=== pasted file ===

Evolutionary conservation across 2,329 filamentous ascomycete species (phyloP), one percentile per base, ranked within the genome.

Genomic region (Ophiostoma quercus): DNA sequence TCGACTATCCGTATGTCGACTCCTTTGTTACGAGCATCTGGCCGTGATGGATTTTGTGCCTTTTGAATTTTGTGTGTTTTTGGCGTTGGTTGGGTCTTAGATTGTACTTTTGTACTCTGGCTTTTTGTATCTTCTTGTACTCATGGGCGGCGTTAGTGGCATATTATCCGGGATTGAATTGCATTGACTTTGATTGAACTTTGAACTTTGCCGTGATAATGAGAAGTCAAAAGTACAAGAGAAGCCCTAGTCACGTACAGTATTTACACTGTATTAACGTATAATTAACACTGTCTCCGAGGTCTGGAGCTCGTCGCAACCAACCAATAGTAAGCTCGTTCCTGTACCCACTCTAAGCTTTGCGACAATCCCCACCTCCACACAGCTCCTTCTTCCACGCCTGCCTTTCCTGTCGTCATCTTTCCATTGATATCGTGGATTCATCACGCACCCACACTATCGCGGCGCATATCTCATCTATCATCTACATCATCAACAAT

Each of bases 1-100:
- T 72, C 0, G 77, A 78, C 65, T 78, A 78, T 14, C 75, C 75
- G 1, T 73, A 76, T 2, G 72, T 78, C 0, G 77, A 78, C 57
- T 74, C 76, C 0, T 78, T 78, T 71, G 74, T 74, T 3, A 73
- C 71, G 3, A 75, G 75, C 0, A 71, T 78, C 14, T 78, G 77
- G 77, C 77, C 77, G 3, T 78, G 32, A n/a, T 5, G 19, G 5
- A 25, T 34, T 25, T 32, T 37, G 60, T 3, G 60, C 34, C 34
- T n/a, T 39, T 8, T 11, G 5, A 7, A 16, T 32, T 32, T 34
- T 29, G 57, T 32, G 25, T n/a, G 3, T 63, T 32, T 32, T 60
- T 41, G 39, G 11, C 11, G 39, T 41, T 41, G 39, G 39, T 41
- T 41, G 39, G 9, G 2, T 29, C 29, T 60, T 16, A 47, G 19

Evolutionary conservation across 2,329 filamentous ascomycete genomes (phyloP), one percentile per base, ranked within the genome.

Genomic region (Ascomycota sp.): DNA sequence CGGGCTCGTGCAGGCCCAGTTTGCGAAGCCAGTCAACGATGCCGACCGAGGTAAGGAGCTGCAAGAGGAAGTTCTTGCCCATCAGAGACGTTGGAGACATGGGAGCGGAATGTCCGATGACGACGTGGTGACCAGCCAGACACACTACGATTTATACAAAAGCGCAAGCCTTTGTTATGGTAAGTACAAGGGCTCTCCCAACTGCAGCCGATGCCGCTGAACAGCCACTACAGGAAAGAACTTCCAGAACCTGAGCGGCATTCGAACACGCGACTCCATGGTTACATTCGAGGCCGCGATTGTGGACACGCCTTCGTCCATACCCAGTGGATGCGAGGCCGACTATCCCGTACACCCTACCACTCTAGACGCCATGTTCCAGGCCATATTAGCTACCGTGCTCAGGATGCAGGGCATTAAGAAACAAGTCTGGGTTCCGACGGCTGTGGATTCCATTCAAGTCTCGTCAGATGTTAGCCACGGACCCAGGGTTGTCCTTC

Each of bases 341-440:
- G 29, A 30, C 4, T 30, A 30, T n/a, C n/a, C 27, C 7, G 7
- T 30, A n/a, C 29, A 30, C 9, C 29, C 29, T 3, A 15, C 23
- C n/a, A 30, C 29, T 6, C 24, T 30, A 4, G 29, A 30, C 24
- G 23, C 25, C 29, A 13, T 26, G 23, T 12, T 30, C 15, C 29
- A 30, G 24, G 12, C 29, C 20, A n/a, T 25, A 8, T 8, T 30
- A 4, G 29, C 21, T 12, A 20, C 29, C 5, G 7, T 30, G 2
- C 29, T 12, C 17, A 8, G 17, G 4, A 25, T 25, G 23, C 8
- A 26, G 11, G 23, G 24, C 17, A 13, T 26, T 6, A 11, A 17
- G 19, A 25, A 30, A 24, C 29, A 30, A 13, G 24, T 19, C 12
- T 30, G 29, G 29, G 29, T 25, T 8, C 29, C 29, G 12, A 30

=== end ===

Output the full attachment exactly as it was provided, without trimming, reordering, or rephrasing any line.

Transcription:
Evolutionary conservation across 2,329 filamentous ascomycete species (phyloP), one percentile per base, ranked within the genome.

Genomic region (Ophiostoma quercus): DNA sequence TCGACTATCCGTATGTCGACTCCTTTGTTACGAGCATCTGGCCGTGATGGATTTTGTGCCTTTTGAATTTTGTGTGTTTTTGGCGTTGGTTGGGTCTTAGATTGTACTTTTGTACTCTGGCTTTTTGTATCTTCTTGTACTCATGGGCGGCGTTAGTGGCATATTATCCGGGATTGAATTGCATTGACTTTGATTGAACTTTGAACTTTGCCGTGATAATGAGAAGTCAAAAGTACAAGAGAAGCCCTAGTCACGTACAGTATTTACACTGTATTAACGTATAATTAACACTGTCTCCGAGGTCTGGAGCTCGTCGCAACCAACCAATAGTAAGCTCGTTCCTGTACCCACTCTAAGCTTTGCGACAATCCCCACCTCCACACAGCTCCTTCTTCCACGCCTGCCTTTCCTGTCGTCATCTTTCCATTGATATCGTGGATTCATCACGCACCCACACTATCGCGGCGCATATCTCATCTATCATCTACATCATCAACAAT

Each of bases 1-100:
- T 72, C 0, G 77, A 78, C 65, T 78, A 78, T 14, C 75, C 75
- G 1, T 73, A 76, T 2, G 72, T 78, C 0, G 77, A 78, C 57
- T 74, C 76, C 0, T 78, T 78, T 71, G 74, T 74, T 3, A 73
- C 71, G 3, A 75, G 75, C 0, A 71, T 78, C 14, T 78, G 77
- G 77, C 77, C 77, G 3, T 78, G 32, A n/a, T 5, G 19, G 5
- A 25, T 34, T 25, T 32, T 37, G 60, T 3, G 60, C 34, C 34
- T n/a, T 39, T 8, T 11, G 5, A 7, A 16, T 32, T 32, T 34
- T 29, G 57, T 32, G 25, T n/a, G 3, T 63, T 32, T 32, T 60
- T 41, G 39, G 11, C 11, G 39, T 41, T 41, G 39, G 39, T 41
- T 41, G 39, G 9, G 2, T 29, C 29, T 60, T 16, A 47, G 19

Evolutionary conservation across 2,329 filamentous ascomycete genomes (phyloP), one percentile per base, ranked within the genome.

Genomic region (Ascomycota sp.): DNA sequence CGGGCTCGTGCAGGCCCAGTTTGCGAAGCCAGTCAACGATGCCGACCGAGGTAAGGAGCTGCAAGAGGAAGTTCTTGCCCATCAGAGACGTTGGAGACATGGGAGCGGAATGTCCGATGACGACGTGGTGACCAGCCAGACACACTACGATTTATACAAAAGCGCAAGCCTTTGTTATGGTAAGTACAAGGGCTCTCCCAACTGCAGCCGATGCCGCTGAACAGCCACTACAGGAAAGAACTTCCAGAACCTGAGCGGCATTCGAACACGCGACTCCATGGTTACATTCGAGGCCGCGATTGTGGACACGCCTTCGTCCATACCCAGTGGATGCGAGGCCGACTATCCCGTACACCCTACCACTCTAGACGCCATGTTCCAGGCCATATTAGCTACCGTGCTCAGGATGCAGGGCATTAAGAAACAAGTCTGGGTTCCGACGGCTGTGGATTCCATTCAAGTCTCGTCAGATGTTAGCCACGGACCCAGGGTTGTCCTTC

Each of bases 341-440:
- G 29, A 30, C 4, T 30, A 30, T n/a, C n/a, C 27, C 7, G 7
- T 30, A n/a, C 29, A 30, C 9, C 29, C 29, T 3, A 15, C 23
- C n/a, A 30, C 29, T 6, C 24, T 30, A 4, G 29, A 30, C 24
- G 23, C 25, C 29, A 13, T 26, G 23, T 12, T 30, C 15, C 29
- A 30, G 24, G 12, C 29, C 20, A n/a, T 25, A 8, T 8, T 30
- A 4, G 29, C 21, T 12, A 20, C 29, C 5, G 7, T 30, G 2
- C 29, T 12, C 17, A 8, G 17, G 4, A 25, T 25, G 23, C 8
- A 26, G 11, G 23, G 24, C 17, A 13, T 26, T 6, A 11, A 17
- G 19, A 25, A 30, A 24, C 29, A 30, A 13, G 24, T 19, C 12
- T 30, G 29, G 29, G 29, T 25, T 8, C 29, C 29, G 12, A 30